The Perfect Project
One of the best things about an undergraduate degree is usually the final year project that most students undertake. The idea is that this should be a more open ended and research orientated project than those most students are used to, and so it gives them scope to really get to grips with a area, allowing them to show their imagination and ingenuity. Or at least this is the idea. The problem is that students need to be assessed, and while it might be great to mess about with a project over the course of two-four semesters and try different things, if at the end of term you don’t have hard data, or if the project just didn’t work, you might find yourself in a bit of bother. Of course at University level we understand that this can happen. So if a student has kept good records of what they did, and can demonstrate a good understanding of what they were doing and trying to d and demonstrate that they worked hard and achieved something, we can give them a reasonable amount of latitude. They are trying scientific projects after all, and these don’t always work. Students, naturally, can be nervous of this approach, and the ‘having fun finding things out’ idea can give way to, ‘but I want a good grade, so a graph to two would be nice, wouldn’t it?’ moment of panic. I was there once too.
My honours project supervisor was of the opinion that you shouldn’t set a final year project that you couldn’t do yourself in a week. He is very talented, so I suspect he could do quite a lot in a week, but for me, I am happy to set things that are outside my comfort zone (programming Kinects, Wiis and Arduinos; modeling solar cell coatings, for example), but things that I can offer sensible experienced advice about. I usually have a clear goal about what I want to see happen, and set projects up with various intermediate goals to achieve. If the student is poor, then getting to one of these goals should allow them to get a decent mark, while at the same timing I can set (in my head at least) a far reaching goal, if the student turns out to be really good and finishes the main stuff early. Beyond this I let the students know that the project is theirs. I will support them through discussion, acquiring kit and help with new and unfamiliar concepts (and if the concepts are unfamiliar to me, we can work through stuff together). I can point them to relevant literature and supply them with the odd PhD student or postdoc to help in the lab if necessary, but ultimately I expect them to take responsibility for their learning and be proactive at all stages of the process. Even at honours level this can be tough for some students to do, as at the same time they have other classes, and find it difficult to prioritize the higher weighted project over homework that is due next week. The good students can multitask, the weaker ones tend to treat the project like a big teaching lab assignment.
The question is ‘what makes a good project?’ From my point of view this is something that is relatively open ended (with intermediate goals), requires you to learn new skills, demonstrate the skills you have learned, and allows a good investigation of a new topic. From the student’s point of view it should be something that can give them a good grade, but also that allows them to develop new skills that will be useful in a future career. These two options are not always the same.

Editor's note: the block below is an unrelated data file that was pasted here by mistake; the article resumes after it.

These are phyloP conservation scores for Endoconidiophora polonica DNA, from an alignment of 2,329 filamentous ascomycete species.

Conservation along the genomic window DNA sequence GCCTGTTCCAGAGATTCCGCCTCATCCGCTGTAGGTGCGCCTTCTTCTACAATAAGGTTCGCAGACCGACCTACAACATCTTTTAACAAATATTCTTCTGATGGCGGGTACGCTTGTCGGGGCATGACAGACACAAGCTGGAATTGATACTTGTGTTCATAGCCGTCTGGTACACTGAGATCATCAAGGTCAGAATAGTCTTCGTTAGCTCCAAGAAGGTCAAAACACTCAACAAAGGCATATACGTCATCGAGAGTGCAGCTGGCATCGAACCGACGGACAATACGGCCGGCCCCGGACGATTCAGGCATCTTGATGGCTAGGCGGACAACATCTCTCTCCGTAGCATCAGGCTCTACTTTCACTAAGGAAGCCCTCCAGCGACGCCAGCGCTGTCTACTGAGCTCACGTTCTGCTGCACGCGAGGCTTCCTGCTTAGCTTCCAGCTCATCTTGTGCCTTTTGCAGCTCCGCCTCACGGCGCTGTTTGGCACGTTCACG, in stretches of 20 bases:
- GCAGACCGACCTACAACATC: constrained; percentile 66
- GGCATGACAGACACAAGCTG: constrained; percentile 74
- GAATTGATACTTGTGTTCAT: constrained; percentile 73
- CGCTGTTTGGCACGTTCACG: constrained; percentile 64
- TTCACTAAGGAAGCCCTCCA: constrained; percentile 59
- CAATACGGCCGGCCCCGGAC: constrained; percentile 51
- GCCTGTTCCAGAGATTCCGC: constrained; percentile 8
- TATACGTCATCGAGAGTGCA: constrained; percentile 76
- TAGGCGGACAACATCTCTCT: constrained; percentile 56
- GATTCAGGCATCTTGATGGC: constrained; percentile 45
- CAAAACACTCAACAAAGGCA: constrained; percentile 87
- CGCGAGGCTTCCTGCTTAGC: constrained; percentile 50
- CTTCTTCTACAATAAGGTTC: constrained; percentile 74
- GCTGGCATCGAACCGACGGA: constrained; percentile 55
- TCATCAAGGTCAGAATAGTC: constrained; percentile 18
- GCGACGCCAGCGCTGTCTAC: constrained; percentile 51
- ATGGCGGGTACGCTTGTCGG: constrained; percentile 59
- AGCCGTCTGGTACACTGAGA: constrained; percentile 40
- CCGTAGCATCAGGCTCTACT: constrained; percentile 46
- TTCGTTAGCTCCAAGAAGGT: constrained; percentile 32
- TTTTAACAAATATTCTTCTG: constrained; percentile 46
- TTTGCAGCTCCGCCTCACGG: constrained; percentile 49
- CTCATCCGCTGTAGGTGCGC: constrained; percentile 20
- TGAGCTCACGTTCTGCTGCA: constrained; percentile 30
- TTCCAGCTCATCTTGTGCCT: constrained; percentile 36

What makes me consider this, is that at High School level in Scotland, final year students, doing the Advanced Higher Physics course must undertake a short project. Occasionally we have pupils come to the University to carry these out, and I am speaking to a student later today about doing a polarisation project in my lab. I am happy to help, but I know that the marking criteria on school projects is quite strict, and that it is possible to have a ‘perfect project’. Students need to design a simple experiment (say measuring ‘g’) and look at more than one way of measuring it. Then they must take data and analyse it with appropriate error analysis. If this is done well, it is perfectly possible to get ‘full marks’ on the project. Projects that are more research oriented, or stray away from the obvious topics, are perfectly valid, but much more difficult to get good marks with. If you design a nice experiment, understand how it all works, but fail to get decent data, you will suffer on these marking schemes. This I find a shame. It seems that we are not rewarding real innovation by pupils in projects, or really pushing pupils to look at more complex ideas. I’d like to see closer integration with our local schools and the University with these types of projects, offering pupils the opportunity to try mini-research projects and put these forward as examples of more independent thinking, but it’s difficult for a range of reasons: time being a big one (both on the pupils and University staff’s part) , schools themselves struggle to do such projects as they don;t have the kit; also if you have twenty five pupils doing AH Physics (many schools this year seem to have bumper size classes) it’s challenging for a teacher to deal with so many projects. I hope to have a good experience with the pupil who will try to explore polarisation, but we will start with Malus’ Law – I wonder if we can, or even should, go much beyond this?
Any thoughts on ‘the perfect project’, or better school-University collaboration are most welcome.
PS A wonderful role model for school-University projects seems to be the Simon Langton Grammar School, which has projects on Cosmic ray detectors, and works on CERN related projects, as well as research projects in bioscience with the University of Kent.